There are four things that come not back: The spoken word, the sped arrow, the past life and the lost opportunity.

The end of a year should lead us to reflect on all that has transpired in our lives, all that we have done and all that we had hoped to do during the past year. We are historical beings. Everything that occurs in our lives has an impact on us and on the world in which we live. Life is full of chances for self-progression. Success in life demands recognition of these opportunities and their use for constructive purposes.

We all have our own gifts. God, in his generosity, bestows on his children gifts without measure. He does this for his own kind purposes. Fulfilment and happiness in this life require us not to use them selfishly but for the welfare of our fellow-men. God is glorified when we use his gifts constructively. He wants us to fare off well in this life. As one of the Fathers of the Church puts it, "The glory of God is man alive."

We live in a world in which the past, the present and the future are intimately related. That is why a knowledge of history and of human possibilities is so important. Although the past is gone and will never return, it has a tremendous influence on the kind persons that we are and the realization of what we are called to be. When we look back, it is not merely to be judgemental. It is rather to seek lessons for the future.

It is in the nature of mankind that we need criticism and guidance. We often need a re-direction of our lives. Pope John XXIII, says, "It is easy to lose a sense of direction." This is so even for the best of us. Those who point out our shortcomings are not our enemies. Indeed, they are our best friends.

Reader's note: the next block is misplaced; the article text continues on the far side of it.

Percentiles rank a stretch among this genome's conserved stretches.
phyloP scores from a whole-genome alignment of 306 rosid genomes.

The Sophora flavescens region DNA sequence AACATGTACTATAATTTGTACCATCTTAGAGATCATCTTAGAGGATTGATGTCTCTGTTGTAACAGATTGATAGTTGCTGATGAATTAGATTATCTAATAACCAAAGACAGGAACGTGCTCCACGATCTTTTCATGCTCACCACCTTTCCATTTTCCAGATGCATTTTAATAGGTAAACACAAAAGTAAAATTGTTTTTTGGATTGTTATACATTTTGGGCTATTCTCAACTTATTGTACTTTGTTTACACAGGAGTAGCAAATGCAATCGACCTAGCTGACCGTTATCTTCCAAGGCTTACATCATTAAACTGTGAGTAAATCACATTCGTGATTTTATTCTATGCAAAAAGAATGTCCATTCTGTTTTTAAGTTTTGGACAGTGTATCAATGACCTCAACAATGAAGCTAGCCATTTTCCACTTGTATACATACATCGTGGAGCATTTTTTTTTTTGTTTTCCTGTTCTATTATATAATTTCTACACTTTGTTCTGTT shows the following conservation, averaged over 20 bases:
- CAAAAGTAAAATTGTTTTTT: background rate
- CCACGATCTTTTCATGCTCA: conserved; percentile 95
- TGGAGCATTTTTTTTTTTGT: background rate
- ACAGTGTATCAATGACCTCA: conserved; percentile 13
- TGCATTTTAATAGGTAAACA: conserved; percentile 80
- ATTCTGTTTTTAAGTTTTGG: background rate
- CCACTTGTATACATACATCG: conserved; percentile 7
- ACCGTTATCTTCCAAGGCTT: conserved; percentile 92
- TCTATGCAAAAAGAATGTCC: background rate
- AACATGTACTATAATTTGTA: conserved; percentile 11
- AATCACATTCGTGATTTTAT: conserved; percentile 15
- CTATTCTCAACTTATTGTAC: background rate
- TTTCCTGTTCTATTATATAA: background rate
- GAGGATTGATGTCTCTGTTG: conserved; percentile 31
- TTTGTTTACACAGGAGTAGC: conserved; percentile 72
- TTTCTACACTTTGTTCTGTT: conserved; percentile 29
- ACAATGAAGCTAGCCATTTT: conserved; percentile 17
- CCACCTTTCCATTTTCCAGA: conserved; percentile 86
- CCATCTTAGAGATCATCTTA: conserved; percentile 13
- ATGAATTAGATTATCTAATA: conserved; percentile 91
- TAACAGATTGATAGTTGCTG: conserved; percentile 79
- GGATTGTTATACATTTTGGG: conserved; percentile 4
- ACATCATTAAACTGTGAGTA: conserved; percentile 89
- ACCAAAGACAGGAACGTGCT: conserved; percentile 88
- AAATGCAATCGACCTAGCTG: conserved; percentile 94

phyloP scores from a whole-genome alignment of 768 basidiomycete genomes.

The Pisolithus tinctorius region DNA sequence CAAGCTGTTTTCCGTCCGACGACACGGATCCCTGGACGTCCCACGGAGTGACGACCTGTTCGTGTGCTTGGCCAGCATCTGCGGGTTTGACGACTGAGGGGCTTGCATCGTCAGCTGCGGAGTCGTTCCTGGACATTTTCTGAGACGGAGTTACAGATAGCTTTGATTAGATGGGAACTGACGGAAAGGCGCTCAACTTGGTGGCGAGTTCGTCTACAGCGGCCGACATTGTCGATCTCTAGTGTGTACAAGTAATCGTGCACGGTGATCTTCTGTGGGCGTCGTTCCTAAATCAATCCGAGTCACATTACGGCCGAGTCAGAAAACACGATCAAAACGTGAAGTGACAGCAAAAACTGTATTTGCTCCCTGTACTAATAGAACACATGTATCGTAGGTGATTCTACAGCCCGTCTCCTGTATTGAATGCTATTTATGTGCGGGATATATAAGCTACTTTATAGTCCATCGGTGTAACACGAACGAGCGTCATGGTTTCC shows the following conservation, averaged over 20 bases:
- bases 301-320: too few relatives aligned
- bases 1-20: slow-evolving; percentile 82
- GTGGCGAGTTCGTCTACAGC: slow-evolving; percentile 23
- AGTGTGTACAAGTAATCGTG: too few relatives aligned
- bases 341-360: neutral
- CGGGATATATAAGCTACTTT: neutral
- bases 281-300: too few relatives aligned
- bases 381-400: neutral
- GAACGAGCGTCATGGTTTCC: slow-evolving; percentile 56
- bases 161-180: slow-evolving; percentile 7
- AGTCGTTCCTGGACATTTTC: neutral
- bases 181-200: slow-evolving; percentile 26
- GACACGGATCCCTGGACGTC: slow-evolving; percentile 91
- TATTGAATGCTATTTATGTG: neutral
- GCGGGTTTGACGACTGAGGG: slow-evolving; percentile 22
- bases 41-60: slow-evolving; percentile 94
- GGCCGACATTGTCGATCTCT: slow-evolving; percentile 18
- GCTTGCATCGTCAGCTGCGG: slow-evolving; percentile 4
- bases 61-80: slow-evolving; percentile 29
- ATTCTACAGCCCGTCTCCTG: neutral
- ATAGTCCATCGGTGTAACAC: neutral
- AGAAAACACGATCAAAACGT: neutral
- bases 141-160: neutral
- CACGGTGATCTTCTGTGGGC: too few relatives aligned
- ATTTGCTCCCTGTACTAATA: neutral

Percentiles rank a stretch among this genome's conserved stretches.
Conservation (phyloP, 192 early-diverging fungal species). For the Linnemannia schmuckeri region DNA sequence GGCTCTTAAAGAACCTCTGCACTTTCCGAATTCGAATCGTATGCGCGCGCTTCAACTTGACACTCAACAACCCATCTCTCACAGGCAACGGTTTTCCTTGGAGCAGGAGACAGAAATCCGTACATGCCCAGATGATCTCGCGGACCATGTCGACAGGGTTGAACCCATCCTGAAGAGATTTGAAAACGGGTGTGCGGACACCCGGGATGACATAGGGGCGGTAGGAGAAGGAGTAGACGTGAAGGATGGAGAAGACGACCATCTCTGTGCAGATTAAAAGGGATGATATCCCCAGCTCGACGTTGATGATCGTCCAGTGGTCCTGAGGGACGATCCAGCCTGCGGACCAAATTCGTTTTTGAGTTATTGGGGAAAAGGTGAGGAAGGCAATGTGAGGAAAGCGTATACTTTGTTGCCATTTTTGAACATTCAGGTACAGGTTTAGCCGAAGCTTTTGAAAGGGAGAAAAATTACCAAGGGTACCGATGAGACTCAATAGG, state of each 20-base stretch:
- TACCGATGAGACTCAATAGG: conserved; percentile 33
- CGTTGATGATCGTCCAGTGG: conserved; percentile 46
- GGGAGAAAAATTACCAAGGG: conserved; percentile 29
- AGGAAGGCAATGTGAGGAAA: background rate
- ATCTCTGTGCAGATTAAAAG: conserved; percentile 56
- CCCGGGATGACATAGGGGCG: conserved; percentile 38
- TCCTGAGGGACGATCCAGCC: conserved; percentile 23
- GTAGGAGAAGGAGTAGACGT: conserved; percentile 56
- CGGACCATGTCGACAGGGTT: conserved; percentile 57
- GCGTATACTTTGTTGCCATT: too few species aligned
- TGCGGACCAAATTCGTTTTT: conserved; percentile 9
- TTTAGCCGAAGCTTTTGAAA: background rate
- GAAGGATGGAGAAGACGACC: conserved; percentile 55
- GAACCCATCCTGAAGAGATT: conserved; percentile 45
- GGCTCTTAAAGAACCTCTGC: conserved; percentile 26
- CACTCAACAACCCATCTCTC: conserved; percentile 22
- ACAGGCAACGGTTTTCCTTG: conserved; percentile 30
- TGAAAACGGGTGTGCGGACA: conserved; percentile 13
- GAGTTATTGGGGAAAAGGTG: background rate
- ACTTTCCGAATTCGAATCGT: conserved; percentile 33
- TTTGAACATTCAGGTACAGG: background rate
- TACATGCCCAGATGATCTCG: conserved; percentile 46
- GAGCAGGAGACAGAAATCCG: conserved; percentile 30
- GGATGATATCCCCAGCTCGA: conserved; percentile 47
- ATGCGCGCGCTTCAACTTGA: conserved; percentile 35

To chart our course in life, we, Christians, believe that God has given us not only a road map but also a sort of compass. God has given us guidelines. He has given us a conscience. When well used and well directed, it leads us to distinguish between what is good and what is bad. We must endeavour to be faithful to our conscience, which is the voice of God within us.

In his novel, 'The Old Curiosity Shop', Charles Dickens puts it brilliantly:

For in the majority of cases, conscience is an elastic and very flexible article, which will bear a deal of stretching and adapt itself to a great variety of circumstances. Some people, by prudent arrangement and leaving it off piece by piece, like a flannel waistcoat in warm weather, even contrive, in time, to dispense with it altogether.

Many live a double life. There is the life of smiles, pleasant words, good camaraderie and feigned generosity. There is simultaneously the life of greed, injustice, vindictiveness and a gross lack of respect for others.

It is tempting to live in a fool's paradise. Many people, perhaps unknowingly, embrace it. It is extremely difficult to drag them out of it. Only a severe crisis might bring them out of their moral slumber and awaken them to their duties and to the fullness of life.

"The road to hell is paved with good intentions." Many there are who have lost their way even when they claimed not to abandon their values. They seemed to be riding two different horses.

Dorothy Day, a lay woman, has been described as the greatest American Catholic woman of the 20th century. Some years ago, when I was in Canada, I saw a television programme in which a young lady was asked the question, "Have you ever met a saint?" She immediately replied, "Yes, I have met Dorothy Day."

Dorothy Day has done more to evangelize and transform America than most bishops and priests. The Church teaches the importance of the 'Corporal Works of Mercy' as fundamental to good Christian living. Dorothy Day says, of mercy....include not only feeding the hungry, visiting the imprisoned, but enlightening the ignorant and rebuking the unjust.

May leaders and citizens of the Commonwealth of Dominica, as well as leaders of the various religious denominations, endeavour to work for the good of all the people. May they strive to obtain a decent standard of living for all. May they promote justice and all its implications. May they work for peace and harmony in our Land. May they embrace all opportunities for doing good that are presented to them in this year 2015, for they shall not pass this way again.